An Oklahoma man's journey to learn how to read is touching lives all around the world.
Cookson, Oklahoma resident Ed Bray made his national television debut last Friday night on the CBS Evening News.
He's an 89-year old World War II veteran who just read his first book.
His story is remarkable for what he did - World War II veteran, D-Day survivor, awarded two Purple Hearts - and for what he never learned to do.
"Toughest thing that ever happened to me in my life is not being able to read," Bray said.
That is, until he met Dr. Tobi Thompson at Northeastern State University.
"Eighty-nine years old. We don't see that," Thompson said.
She still gets misty just thinking of it. She said Bray could write his own name, but couldn't always identify it in print.
They started small, using some of his favorite song lyrics as guides.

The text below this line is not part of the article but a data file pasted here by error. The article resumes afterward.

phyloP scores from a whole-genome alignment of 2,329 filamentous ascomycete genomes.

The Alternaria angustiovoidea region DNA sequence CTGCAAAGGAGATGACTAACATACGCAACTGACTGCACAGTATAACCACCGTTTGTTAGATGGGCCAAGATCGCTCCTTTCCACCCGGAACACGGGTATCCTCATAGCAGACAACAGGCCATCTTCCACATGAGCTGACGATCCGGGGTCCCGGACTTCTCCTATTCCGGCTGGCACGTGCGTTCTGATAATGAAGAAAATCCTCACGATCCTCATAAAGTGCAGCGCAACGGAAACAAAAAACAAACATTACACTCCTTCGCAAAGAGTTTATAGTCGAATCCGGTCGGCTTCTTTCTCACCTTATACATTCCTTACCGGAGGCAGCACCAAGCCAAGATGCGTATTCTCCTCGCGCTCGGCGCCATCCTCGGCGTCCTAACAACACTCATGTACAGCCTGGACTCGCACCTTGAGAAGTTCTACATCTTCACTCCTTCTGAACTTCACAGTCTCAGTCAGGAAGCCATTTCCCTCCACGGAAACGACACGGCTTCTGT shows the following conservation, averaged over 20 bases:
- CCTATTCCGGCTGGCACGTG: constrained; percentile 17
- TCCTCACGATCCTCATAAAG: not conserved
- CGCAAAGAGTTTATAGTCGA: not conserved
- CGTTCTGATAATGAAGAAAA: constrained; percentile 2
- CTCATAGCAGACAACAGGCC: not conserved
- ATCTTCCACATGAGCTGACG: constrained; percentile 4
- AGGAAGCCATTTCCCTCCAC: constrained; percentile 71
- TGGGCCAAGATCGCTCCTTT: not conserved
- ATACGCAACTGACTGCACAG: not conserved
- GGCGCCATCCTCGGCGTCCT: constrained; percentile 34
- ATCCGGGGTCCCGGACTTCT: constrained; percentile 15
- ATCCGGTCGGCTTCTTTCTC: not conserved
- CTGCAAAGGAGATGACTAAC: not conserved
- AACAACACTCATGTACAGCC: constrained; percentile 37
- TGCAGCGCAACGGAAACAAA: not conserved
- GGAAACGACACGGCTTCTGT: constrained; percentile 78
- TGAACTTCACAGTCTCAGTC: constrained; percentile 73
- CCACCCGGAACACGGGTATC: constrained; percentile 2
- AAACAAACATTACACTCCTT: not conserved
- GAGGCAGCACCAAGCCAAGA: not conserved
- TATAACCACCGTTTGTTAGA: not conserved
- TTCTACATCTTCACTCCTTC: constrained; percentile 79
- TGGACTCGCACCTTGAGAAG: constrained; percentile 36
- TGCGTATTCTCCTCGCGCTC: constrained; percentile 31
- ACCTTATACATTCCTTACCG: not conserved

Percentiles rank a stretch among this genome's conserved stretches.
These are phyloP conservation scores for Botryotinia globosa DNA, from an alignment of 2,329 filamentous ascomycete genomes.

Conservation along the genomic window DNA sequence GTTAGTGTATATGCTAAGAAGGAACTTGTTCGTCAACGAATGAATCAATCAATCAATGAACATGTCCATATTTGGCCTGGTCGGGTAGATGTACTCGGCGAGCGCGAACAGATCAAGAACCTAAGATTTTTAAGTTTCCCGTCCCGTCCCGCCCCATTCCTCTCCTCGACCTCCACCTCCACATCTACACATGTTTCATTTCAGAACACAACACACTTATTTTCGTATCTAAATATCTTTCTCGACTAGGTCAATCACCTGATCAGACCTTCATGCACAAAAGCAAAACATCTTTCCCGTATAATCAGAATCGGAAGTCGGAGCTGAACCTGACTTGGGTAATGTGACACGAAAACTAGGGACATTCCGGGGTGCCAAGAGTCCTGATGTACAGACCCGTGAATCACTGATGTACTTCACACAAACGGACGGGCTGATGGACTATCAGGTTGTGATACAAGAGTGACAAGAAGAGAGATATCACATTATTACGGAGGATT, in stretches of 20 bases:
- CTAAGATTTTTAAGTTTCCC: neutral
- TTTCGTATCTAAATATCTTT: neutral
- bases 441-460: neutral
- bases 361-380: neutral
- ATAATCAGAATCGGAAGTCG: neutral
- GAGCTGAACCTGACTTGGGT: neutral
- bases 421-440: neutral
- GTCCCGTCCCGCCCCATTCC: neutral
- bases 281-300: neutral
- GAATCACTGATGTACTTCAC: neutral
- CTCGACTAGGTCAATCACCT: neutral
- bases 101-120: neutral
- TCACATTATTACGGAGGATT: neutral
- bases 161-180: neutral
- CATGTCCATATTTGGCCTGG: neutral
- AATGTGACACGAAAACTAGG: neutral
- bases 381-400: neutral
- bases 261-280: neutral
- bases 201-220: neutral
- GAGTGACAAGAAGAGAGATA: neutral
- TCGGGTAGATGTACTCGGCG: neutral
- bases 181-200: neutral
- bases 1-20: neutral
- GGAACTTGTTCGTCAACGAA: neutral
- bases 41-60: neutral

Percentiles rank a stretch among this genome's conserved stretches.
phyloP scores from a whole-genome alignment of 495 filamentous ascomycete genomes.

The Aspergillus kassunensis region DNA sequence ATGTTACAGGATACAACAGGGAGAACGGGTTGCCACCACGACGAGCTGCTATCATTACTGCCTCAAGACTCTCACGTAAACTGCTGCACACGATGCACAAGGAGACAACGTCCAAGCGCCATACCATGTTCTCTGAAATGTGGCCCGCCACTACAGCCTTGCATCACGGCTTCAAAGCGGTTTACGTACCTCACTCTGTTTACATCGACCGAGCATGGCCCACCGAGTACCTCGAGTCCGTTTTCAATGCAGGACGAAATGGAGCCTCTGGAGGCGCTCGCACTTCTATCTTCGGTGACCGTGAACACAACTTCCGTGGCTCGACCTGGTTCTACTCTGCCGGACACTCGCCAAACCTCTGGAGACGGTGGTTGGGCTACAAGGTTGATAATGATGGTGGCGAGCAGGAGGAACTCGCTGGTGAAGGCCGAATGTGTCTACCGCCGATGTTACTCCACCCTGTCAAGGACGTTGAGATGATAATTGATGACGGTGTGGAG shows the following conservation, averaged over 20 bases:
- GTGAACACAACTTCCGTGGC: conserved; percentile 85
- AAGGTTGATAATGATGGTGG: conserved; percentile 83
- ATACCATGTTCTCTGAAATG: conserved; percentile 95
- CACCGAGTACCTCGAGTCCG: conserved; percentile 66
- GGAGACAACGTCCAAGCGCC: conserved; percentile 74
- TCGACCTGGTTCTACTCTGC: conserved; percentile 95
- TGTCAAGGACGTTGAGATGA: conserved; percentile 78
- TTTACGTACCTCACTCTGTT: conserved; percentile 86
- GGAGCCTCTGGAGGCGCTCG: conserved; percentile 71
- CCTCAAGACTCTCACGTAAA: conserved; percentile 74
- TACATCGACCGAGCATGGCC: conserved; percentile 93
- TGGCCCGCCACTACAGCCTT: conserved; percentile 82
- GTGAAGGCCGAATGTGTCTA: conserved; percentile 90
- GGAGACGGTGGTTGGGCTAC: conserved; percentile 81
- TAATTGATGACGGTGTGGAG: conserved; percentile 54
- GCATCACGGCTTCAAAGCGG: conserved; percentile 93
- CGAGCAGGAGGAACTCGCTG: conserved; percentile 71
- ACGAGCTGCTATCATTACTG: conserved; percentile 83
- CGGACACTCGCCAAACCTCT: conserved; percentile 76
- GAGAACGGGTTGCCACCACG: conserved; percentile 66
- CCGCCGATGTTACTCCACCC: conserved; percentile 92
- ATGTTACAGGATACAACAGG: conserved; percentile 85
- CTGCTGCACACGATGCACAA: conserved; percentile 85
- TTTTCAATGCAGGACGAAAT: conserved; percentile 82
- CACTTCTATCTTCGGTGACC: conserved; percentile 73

Dr. Thompson is director of the new Wadley Reading and Technology Center at NSU, the state of the art facility opened last October.
It has 21 individual reading rooms and is currently helping around 90 students a week. Most of those are elementary kids who are struggling in school.
"What we try to do here is tap in to their interests," Thompson said.
She said it's rare to find an adult who has made it nine decades without learning how to read, but, she adds, adult illiteracy is more common than most people think.
Bray is now reading at a third grade level and Thompson said his story is an inspiration for anyone who questions whether it's too late to learn.
"His quote that is now all over NSU is, ‘Get in there and learn, baby, now, because you're not going to learn in that pine box,' and that's something that I think we all need to take to heart," Thompson said.
Ed Bray is still taking lessons at NSU twice a week. Dr. Thompson said his next goal is to go to college and get a degree. She has no doubt he can do it.